Well, this is interesting. Obviously something is going on here; since this thread has three of these bikes pictured, all with the fully chromed forks. Model year? Defect replacments? Someone decided they could save a few pennies by not half-painting the forks? I suppose we'll never find out... I suspect the ones I've dug up were the 611 (clinchers). One mistake in my earlier post: the saddles were Messingers, although it really doesn't matter, because they are truly horrid looking saddles. Ugh. Plastic attempt at a fake brooks looking thing.

This bike is, I think, an interesting attempt to bring the "bling" of higher end models to a lower end one. It's (I think) the only low end bike I've seen with the half-chrome rear drops, and the lugs are Nervex imitations. As others have noted, you generally got more chrome on the frames for more $$$, like a PX10 compared to a an AO8. I guess someone at Jeunet figured looks were more important and gave more bling for the buck... everything else on these bikes screams entry level. There are probably other similar entry level bike boom models out there, but I can't think of any just now.

Thanks as always Tmar for the cat scans and your knowledge!
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Old 01-09-06, 01:27 PM
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If you wanted lots of chrome on an entry level model in the early 1970s, Italian was the way to go. Typically, the 2nd from the bottom of the line models had chrome fork and stay ends, chrome fork crown and chrome head lugs. Very stunning cosmetics, but generally with mediocre cottered cranks, steel rims and Valentino derailleurs. The Atala Grand Prix and Bottechia Special fit this mold, along with similar models from Chiorda and Torpado. The Torpado in fact, was all chrome underneath a translucent paint. So, the Italians had their cookie cutter models too, but with a little more "bling" than the French.
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Old 01-14-06, 09:10 PM
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Here's a vintage pic of the exact same model down to the rear derailleur - half chrome forks all the way.

Source is http://www.classicrendezvous.com/Fra...Jeunet_620.htm

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Old 01-14-06, 09:21 PM
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Looks like it-- still doesn't explain why so many of them have the fully chromed forks. At this point, I'd like to see an image w/ half chrome that's not from the catalog, as this thread has shown they're consistently popping up with the fully chromed forks. Except for these two cat pictures, the dozen or so I've seen have had the fully chromed forks. I only know what I see, but that's too many (three shown in this thread alone) to be coincidence.

Another possibilty is the model was changed to fully chromed forks after the catalog photos were printed.

There's a much nicer Jeunet on ebuy right now, BTW, full 531.
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Old 05-03-06, 02:09 PM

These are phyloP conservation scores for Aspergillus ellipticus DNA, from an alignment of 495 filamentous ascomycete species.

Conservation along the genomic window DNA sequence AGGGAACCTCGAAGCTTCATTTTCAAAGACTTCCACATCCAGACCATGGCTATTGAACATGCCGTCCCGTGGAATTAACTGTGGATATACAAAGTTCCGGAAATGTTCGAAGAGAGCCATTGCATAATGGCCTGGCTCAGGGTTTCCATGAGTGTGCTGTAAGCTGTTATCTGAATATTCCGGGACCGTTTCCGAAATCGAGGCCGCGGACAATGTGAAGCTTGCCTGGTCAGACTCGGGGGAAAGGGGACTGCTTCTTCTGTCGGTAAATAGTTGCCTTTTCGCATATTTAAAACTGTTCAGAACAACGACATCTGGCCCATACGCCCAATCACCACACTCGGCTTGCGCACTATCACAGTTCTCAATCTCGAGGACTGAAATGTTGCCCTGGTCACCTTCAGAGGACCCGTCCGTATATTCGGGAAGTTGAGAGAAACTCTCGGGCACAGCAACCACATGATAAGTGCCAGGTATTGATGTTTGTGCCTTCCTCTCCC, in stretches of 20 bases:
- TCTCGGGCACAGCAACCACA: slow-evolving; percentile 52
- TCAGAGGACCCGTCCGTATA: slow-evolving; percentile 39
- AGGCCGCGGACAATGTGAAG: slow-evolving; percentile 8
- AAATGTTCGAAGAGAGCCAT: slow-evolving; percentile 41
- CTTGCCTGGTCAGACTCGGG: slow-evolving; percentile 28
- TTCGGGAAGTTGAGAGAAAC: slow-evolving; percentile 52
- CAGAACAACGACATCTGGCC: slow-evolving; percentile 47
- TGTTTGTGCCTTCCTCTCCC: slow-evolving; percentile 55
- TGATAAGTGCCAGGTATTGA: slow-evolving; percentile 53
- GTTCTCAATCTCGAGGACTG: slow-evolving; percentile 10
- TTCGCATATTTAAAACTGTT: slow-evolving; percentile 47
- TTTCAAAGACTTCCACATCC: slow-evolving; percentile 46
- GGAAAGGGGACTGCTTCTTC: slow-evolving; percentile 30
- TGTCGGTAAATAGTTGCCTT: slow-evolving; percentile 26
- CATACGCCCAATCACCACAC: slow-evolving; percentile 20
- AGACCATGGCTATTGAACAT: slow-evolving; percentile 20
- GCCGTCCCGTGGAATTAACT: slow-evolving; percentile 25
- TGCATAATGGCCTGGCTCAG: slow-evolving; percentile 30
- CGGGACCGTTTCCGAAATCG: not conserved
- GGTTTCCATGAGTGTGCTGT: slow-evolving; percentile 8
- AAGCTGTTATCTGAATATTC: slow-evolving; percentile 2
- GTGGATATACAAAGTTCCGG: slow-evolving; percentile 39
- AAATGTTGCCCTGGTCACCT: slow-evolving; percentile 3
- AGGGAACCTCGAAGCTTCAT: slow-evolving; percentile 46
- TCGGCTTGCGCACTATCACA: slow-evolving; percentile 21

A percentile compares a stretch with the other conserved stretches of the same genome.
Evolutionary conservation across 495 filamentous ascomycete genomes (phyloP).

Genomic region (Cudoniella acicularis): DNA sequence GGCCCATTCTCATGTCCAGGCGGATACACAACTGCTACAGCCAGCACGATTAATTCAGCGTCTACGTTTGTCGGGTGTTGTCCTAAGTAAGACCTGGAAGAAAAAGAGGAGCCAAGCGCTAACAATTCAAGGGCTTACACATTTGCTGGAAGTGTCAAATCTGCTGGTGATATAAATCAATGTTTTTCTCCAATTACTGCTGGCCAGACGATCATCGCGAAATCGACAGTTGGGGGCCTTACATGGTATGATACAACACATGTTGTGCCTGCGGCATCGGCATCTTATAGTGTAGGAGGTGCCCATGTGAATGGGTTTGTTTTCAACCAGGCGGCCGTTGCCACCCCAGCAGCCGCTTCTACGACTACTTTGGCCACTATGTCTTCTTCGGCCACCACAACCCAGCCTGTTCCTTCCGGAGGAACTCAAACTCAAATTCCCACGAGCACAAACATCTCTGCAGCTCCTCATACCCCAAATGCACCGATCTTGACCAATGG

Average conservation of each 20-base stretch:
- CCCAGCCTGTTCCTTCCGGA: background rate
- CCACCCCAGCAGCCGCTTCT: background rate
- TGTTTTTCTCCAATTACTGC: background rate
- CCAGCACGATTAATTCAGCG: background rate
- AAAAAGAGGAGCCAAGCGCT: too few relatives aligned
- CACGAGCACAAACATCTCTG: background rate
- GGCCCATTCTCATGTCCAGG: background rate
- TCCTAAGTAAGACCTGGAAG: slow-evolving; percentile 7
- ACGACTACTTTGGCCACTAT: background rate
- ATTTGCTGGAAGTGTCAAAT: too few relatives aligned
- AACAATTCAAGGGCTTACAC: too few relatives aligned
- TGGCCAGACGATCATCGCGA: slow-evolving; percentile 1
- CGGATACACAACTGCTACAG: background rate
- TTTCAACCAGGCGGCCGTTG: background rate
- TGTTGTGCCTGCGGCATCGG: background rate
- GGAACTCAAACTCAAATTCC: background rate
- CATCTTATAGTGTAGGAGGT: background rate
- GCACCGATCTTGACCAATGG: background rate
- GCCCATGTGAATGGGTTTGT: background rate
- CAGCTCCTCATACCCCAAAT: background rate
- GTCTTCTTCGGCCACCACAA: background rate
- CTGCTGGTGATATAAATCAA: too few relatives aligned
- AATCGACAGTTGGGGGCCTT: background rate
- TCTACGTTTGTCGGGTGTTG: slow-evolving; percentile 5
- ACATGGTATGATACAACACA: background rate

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Juenet folks

Here is one that you all have been talking about but its big.

top tube cc 58.4/ 23in
seat tube cc 60.9/ 24in
stand over 87.6/34.5in

Chrome fork
not chromed chainstays but everything else as talked about.
I am going to clean it a probably put in on ebay.
This is a 1976 or earlier, Had a college sticker from 1976
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Old 09-27-08, 12:43 AM
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can the cottered cranks/BB be replaced with any 68mm bottom bracket and crankset?
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Old 09-27-08, 12:55 AM
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Hoffa626: As you are obviously new to the "Forum Concept" - allow me to enlighten you. Please direct your attention to the dates on the above posts. The one posted just before your request for info is dated: 05-03-06. This makes it nearly 2 years and 5 months old.

See where I'm going with this?

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Old 09-27-08, 11:34 AM
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Originally Posted by Panthers007 View Post
See where I'm going with this?

Happy Cycling!
Not really - this issue comes up often and you're damned if you do and damned if you don't - start a new thread and you'll get somebody posting that you should have used the search function. Post to an old thread and somebody complains that the thread is too old. Now as to why Hoffa626 is asking that question in this thread, well I guess that's another thing...

Anyway, for Hoffa626, no, you can't just use any 68mm bottom bracket on a French bike of that period. Use the search function and you will find many threads on this topic. And if any of them are old but you still have a question, don't be afraid to ask. That's why they don't lock the old threads.
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1959 Bottecchia Milano-Sanremo(frame), 1966 Bottecchia Professional (frame), 1971 Bottecchia Professional (frame),
1973 Bottecchia Gran Turismo, 1974 Bottecchia Special, 1977 Bottecchia Special (frame),
1974 Peugeot UO-8, 1988 Panasonic PT-3500, 2002 Bianchi Veloce, 2004 Bianchi Pista